In the past week Ingeborg Arvola and Brynjulf Jung Tjønn have both been nominated to The Critic’s Award for best work of fiction, and to The Youth Critic’s Award.

For The Knife in the Fire by Ingeborg Arvola, this marks four nominations to some of the most prestigious national awards. It was nominated for The Bookseller’s Award, and won The Brage Prize in the Best work of fiction category. The Knife in the Fire has been Arvola’s great breakthrough, remaining amongst the very top selling books in Norway since its publication in August. Excluding crime fiction, it was the third best-selling fiction title in Norway last year. Presently, rights have been sold to ten different languages.


Jury of The Critic’s Award on The Knife in the Fire

Rarely does it happen that a writer gets a stunning breakthrough after 20 years of writing. But it has in fact happened with Ingeborg Arvola and her Knife in the Fire, the first book in the series Rujian rannalla, or Songs from the Arctic Ocean. Arvola is herself half Kven minority, and the author’s great-great-great grandmother has served as inspiration for the novel’s main character, Brita Caisa. The Knife in the Fire alludes to her practice of traditional folk medicine and warm hands. In 1859 she starts her journey from Finland to the Varanger fjord. With her are two young sons, which she has had out of wedlock. Words like wonderful and epic have been used about this historical novel, which is built around a quite simple love triangle story about fierce passion and ruthless love. Its strength lies in the many minor stories, in the rendering of the kven and samí environment and their relation to the Norwegian judiciary system. Arvola has a precise and beautiful language, a broad, varied and credible cast of characters and a convincing rendering of environments and nature.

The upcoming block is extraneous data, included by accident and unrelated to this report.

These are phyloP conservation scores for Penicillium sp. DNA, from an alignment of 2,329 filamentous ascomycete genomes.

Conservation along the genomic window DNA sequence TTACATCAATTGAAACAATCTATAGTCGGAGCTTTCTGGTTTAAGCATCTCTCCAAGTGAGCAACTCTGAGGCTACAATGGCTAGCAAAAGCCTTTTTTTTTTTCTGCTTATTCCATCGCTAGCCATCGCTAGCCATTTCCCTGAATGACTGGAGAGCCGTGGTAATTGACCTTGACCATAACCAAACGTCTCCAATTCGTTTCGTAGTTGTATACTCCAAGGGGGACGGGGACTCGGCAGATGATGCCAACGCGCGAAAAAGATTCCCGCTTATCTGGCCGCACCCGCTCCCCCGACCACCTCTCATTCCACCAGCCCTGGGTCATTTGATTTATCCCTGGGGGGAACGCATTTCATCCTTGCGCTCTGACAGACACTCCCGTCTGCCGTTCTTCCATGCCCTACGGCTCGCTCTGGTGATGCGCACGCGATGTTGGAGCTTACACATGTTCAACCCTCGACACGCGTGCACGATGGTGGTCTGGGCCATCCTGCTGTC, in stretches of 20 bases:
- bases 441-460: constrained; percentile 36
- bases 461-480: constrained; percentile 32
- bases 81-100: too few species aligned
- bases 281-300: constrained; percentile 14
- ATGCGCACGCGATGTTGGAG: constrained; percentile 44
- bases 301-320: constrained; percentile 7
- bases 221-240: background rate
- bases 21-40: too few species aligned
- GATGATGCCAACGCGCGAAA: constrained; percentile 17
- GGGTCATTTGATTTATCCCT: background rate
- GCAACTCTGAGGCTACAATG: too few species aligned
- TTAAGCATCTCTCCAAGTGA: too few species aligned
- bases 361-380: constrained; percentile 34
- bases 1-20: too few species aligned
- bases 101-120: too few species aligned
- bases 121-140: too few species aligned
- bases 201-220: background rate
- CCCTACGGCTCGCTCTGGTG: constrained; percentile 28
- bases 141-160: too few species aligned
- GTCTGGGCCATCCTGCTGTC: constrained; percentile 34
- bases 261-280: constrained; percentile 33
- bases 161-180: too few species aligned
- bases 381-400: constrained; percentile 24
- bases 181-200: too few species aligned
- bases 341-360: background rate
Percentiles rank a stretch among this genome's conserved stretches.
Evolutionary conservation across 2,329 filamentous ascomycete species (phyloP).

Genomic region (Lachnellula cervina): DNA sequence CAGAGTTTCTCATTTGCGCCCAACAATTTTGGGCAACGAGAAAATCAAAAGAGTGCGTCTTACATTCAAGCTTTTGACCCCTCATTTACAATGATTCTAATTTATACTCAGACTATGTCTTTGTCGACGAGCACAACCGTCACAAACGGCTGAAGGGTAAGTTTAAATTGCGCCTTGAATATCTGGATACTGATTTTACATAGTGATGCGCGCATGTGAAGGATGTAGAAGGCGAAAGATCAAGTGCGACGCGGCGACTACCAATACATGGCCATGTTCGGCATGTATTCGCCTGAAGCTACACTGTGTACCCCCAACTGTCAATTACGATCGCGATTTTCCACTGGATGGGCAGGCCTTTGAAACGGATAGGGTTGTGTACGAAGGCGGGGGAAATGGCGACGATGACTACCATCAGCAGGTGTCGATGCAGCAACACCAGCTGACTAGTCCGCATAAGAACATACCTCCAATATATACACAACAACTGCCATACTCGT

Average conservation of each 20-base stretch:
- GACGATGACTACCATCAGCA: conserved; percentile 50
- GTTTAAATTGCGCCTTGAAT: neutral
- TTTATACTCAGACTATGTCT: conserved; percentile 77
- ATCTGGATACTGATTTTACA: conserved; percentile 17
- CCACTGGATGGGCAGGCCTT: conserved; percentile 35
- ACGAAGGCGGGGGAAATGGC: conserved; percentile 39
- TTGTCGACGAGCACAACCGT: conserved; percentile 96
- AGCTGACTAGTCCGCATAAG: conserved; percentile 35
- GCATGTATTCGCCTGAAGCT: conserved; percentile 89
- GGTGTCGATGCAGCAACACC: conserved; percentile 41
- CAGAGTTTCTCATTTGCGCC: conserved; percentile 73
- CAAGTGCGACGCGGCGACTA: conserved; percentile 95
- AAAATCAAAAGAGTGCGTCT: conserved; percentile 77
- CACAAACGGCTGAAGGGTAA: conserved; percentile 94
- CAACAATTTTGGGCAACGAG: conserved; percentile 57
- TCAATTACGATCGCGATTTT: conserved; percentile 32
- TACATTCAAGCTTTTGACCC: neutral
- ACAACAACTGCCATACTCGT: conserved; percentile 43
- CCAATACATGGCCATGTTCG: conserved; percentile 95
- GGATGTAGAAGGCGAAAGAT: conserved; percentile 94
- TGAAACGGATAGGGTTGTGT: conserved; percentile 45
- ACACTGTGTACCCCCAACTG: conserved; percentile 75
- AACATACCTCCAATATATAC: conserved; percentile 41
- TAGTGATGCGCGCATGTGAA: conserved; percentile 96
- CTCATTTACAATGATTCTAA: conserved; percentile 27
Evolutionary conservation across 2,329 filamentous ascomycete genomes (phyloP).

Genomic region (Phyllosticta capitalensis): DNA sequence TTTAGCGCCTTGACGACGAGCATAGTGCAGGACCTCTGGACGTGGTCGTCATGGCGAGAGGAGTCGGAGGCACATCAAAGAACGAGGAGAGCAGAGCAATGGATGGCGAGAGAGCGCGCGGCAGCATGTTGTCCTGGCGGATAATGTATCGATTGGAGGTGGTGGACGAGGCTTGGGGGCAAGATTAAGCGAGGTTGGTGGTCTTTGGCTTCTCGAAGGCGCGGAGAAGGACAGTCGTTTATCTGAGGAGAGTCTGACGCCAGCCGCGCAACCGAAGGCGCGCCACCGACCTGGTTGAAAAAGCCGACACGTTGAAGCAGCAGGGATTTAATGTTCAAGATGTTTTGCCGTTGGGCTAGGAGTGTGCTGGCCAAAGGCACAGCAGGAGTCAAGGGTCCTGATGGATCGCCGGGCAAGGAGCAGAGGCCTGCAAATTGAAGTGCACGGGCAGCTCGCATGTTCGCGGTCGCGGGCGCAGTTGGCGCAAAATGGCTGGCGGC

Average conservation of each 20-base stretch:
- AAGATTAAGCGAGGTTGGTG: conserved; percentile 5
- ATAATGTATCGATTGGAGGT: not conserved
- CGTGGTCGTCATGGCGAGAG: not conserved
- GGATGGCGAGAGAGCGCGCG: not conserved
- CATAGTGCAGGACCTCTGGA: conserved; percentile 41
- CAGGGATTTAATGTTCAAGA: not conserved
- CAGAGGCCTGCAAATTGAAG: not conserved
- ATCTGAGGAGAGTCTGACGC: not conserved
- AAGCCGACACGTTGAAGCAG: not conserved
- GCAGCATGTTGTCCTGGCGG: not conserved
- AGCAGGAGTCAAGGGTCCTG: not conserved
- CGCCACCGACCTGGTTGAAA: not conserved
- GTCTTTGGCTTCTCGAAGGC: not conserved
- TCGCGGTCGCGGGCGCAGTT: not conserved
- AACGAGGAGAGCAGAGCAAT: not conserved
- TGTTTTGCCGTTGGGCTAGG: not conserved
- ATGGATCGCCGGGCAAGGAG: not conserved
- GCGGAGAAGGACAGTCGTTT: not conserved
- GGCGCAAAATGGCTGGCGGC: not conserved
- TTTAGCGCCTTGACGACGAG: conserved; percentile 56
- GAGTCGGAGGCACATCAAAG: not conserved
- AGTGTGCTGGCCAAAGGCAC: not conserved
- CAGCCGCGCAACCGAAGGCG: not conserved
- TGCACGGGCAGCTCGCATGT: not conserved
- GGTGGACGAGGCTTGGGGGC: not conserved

A new Norwegian classic

Brynjulf Jung Tjønn is the author behind another defining book of 2022. White, Norwegian Man is a collection of poetry that depicts the author’s experiences of racism, as a child adopted from Korea by Norwegian parents. The book was the best-selling poetry collection in Norway last year, and has received fantastic reviews all around. Many critics are of the opinion that this is a future classic in Norwegian literature, and a book that should be read by all. Now, White, Norwegian Man is nominated for both The Critic’s Award and The Youth Critics Award.


Jury of The Critic’s Award on White, Norwegian Man

In a number of books, Brynjulf Jung Tjønn has encircled otherness and social maladjustment. In the poetry collection White, Norwegian Man, he directly addresses his own experience as an adopted child from Korea, relocated to a small village by the Sognefjord. With short, poetic sentences devoid of emotion, he shows how life as a person of Asian descent in an all-Norwegian environment is an almost bizarre experience. The little boy is allergic to most things that surround him – wool, hay and milk – and he has no other culture than the white Norwegian, with a burning desire to be just what the title says: white and Norwegian.


In quick flashes we experience events in Tjønn's life, and the form assigns the task of reacting emotionally to the reader. It's as if the author is just saying, "Here you go, there it is." In this way, this short book becomes an excellent gateway into something that very few people in this country get to experience - the absolute experience of being a stranger in situations characterized by awkward goodwill and a lack of insight, but also living with a vague threat of potential brutality.



The winner of The Critic’s Award will be revealed on the 2 of March.

The winner of The Youth Critic’s award will be revealed on the 31 of March.